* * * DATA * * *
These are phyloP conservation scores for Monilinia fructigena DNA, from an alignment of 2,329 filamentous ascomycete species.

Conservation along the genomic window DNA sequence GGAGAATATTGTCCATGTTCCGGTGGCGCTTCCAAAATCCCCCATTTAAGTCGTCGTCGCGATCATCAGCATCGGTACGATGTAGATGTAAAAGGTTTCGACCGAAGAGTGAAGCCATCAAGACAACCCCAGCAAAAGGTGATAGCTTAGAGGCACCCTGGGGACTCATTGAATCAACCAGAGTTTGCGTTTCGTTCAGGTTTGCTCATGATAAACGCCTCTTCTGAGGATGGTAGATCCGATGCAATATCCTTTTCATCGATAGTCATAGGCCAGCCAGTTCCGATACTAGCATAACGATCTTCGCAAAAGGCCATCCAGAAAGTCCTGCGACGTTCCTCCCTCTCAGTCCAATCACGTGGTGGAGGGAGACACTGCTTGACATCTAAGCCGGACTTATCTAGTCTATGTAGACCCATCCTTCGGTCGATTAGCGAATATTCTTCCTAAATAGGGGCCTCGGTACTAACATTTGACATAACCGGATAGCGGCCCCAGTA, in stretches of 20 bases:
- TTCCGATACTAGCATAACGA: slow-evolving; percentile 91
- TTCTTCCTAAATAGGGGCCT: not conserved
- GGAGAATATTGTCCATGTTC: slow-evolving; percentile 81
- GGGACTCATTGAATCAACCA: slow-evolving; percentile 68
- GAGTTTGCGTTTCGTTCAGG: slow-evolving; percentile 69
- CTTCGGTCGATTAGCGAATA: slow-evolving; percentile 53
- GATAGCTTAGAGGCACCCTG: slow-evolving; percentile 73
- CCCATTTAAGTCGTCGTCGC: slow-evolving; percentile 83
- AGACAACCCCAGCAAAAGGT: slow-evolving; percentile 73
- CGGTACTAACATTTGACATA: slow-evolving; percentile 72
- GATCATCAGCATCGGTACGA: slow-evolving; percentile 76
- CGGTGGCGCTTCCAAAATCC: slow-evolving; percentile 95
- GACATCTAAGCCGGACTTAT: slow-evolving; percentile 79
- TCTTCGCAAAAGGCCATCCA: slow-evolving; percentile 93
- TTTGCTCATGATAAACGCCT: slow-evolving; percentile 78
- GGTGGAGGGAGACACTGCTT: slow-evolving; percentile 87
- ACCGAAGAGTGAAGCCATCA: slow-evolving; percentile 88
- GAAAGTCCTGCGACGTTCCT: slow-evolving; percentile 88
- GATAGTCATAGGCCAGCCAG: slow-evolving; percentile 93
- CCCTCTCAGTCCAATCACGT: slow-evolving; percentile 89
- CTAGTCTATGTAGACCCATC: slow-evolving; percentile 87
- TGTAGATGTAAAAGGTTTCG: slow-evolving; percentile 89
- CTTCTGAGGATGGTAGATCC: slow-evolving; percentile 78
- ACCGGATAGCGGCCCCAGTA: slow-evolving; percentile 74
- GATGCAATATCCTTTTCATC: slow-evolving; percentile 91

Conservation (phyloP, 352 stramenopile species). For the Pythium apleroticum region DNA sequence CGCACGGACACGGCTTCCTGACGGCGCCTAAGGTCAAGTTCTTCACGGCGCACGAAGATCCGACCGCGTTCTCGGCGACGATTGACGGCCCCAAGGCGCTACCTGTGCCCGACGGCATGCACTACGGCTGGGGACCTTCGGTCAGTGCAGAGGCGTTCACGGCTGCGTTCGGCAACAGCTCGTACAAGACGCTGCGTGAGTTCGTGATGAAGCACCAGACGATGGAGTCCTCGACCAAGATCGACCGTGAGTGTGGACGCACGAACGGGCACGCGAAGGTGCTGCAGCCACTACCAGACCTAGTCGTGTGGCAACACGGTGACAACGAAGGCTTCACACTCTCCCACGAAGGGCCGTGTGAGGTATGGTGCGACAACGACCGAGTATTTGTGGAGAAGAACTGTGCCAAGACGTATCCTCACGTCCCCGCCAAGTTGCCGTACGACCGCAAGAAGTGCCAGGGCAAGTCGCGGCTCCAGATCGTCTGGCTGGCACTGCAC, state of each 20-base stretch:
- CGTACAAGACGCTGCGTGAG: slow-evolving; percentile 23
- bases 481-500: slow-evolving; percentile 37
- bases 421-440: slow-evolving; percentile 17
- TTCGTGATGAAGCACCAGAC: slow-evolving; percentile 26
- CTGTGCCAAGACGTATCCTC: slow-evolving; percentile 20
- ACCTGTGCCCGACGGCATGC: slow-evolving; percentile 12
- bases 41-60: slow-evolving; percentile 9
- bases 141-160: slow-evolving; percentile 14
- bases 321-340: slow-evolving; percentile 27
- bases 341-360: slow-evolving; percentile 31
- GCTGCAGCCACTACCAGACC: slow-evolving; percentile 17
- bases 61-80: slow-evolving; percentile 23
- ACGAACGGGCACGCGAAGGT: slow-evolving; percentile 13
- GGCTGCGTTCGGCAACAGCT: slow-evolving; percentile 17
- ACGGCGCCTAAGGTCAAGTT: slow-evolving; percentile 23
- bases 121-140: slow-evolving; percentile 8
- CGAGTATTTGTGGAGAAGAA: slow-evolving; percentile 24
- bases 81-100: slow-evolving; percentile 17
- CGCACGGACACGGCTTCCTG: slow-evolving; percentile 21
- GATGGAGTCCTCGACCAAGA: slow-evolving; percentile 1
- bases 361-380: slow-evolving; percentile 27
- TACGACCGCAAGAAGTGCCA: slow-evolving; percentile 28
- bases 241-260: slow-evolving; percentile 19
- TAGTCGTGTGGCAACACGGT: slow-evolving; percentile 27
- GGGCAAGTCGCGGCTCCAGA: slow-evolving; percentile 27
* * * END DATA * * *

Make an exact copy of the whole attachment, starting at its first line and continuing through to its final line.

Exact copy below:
These are phyloP conservation scores for Monilinia fructigena DNA, from an alignment of 2,329 filamentous ascomycete species.

Conservation along the genomic window DNA sequence GGAGAATATTGTCCATGTTCCGGTGGCGCTTCCAAAATCCCCCATTTAAGTCGTCGTCGCGATCATCAGCATCGGTACGATGTAGATGTAAAAGGTTTCGACCGAAGAGTGAAGCCATCAAGACAACCCCAGCAAAAGGTGATAGCTTAGAGGCACCCTGGGGACTCATTGAATCAACCAGAGTTTGCGTTTCGTTCAGGTTTGCTCATGATAAACGCCTCTTCTGAGGATGGTAGATCCGATGCAATATCCTTTTCATCGATAGTCATAGGCCAGCCAGTTCCGATACTAGCATAACGATCTTCGCAAAAGGCCATCCAGAAAGTCCTGCGACGTTCCTCCCTCTCAGTCCAATCACGTGGTGGAGGGAGACACTGCTTGACATCTAAGCCGGACTTATCTAGTCTATGTAGACCCATCCTTCGGTCGATTAGCGAATATTCTTCCTAAATAGGGGCCTCGGTACTAACATTTGACATAACCGGATAGCGGCCCCAGTA, in stretches of 20 bases:
- TTCCGATACTAGCATAACGA: slow-evolving; percentile 91
- TTCTTCCTAAATAGGGGCCT: not conserved
- GGAGAATATTGTCCATGTTC: slow-evolving; percentile 81
- GGGACTCATTGAATCAACCA: slow-evolving; percentile 68
- GAGTTTGCGTTTCGTTCAGG: slow-evolving; percentile 69
- CTTCGGTCGATTAGCGAATA: slow-evolving; percentile 53
- GATAGCTTAGAGGCACCCTG: slow-evolving; percentile 73
- CCCATTTAAGTCGTCGTCGC: slow-evolving; percentile 83
- AGACAACCCCAGCAAAAGGT: slow-evolving; percentile 73
- CGGTACTAACATTTGACATA: slow-evolving; percentile 72
- GATCATCAGCATCGGTACGA: slow-evolving; percentile 76
- CGGTGGCGCTTCCAAAATCC: slow-evolving; percentile 95
- GACATCTAAGCCGGACTTAT: slow-evolving; percentile 79
- TCTTCGCAAAAGGCCATCCA: slow-evolving; percentile 93
- TTTGCTCATGATAAACGCCT: slow-evolving; percentile 78
- GGTGGAGGGAGACACTGCTT: slow-evolving; percentile 87
- ACCGAAGAGTGAAGCCATCA: slow-evolving; percentile 88
- GAAAGTCCTGCGACGTTCCT: slow-evolving; percentile 88
- GATAGTCATAGGCCAGCCAG: slow-evolving; percentile 93
- CCCTCTCAGTCCAATCACGT: slow-evolving; percentile 89
- CTAGTCTATGTAGACCCATC: slow-evolving; percentile 87
- TGTAGATGTAAAAGGTTTCG: slow-evolving; percentile 89
- CTTCTGAGGATGGTAGATCC: slow-evolving; percentile 78
- ACCGGATAGCGGCCCCAGTA: slow-evolving; percentile 74
- GATGCAATATCCTTTTCATC: slow-evolving; percentile 91

Conservation (phyloP, 352 stramenopile species). For the Pythium apleroticum region DNA sequence CGCACGGACACGGCTTCCTGACGGCGCCTAAGGTCAAGTTCTTCACGGCGCACGAAGATCCGACCGCGTTCTCGGCGACGATTGACGGCCCCAAGGCGCTACCTGTGCCCGACGGCATGCACTACGGCTGGGGACCTTCGGTCAGTGCAGAGGCGTTCACGGCTGCGTTCGGCAACAGCTCGTACAAGACGCTGCGTGAGTTCGTGATGAAGCACCAGACGATGGAGTCCTCGACCAAGATCGACCGTGAGTGTGGACGCACGAACGGGCACGCGAAGGTGCTGCAGCCACTACCAGACCTAGTCGTGTGGCAACACGGTGACAACGAAGGCTTCACACTCTCCCACGAAGGGCCGTGTGAGGTATGGTGCGACAACGACCGAGTATTTGTGGAGAAGAACTGTGCCAAGACGTATCCTCACGTCCCCGCCAAGTTGCCGTACGACCGCAAGAAGTGCCAGGGCAAGTCGCGGCTCCAGATCGTCTGGCTGGCACTGCAC, state of each 20-base stretch:
- CGTACAAGACGCTGCGTGAG: slow-evolving; percentile 23
- bases 481-500: slow-evolving; percentile 37
- bases 421-440: slow-evolving; percentile 17
- TTCGTGATGAAGCACCAGAC: slow-evolving; percentile 26
- CTGTGCCAAGACGTATCCTC: slow-evolving; percentile 20
- ACCTGTGCCCGACGGCATGC: slow-evolving; percentile 12
- bases 41-60: slow-evolving; percentile 9
- bases 141-160: slow-evolving; percentile 14
- bases 321-340: slow-evolving; percentile 27
- bases 341-360: slow-evolving; percentile 31
- GCTGCAGCCACTACCAGACC: slow-evolving; percentile 17
- bases 61-80: slow-evolving; percentile 23
- ACGAACGGGCACGCGAAGGT: slow-evolving; percentile 13
- GGCTGCGTTCGGCAACAGCT: slow-evolving; percentile 17
- ACGGCGCCTAAGGTCAAGTT: slow-evolving; percentile 23
- bases 121-140: slow-evolving; percentile 8
- CGAGTATTTGTGGAGAAGAA: slow-evolving; percentile 24
- bases 81-100: slow-evolving; percentile 17
- CGCACGGACACGGCTTCCTG: slow-evolving; percentile 21
- GATGGAGTCCTCGACCAAGA: slow-evolving; percentile 1
- bases 361-380: slow-evolving; percentile 27
- TACGACCGCAAGAAGTGCCA: slow-evolving; percentile 28
- bases 241-260: slow-evolving; percentile 19
- TAGTCGTGTGGCAACACGGT: slow-evolving; percentile 27
- GGGCAAGTCGCGGCTCCAGA: slow-evolving; percentile 27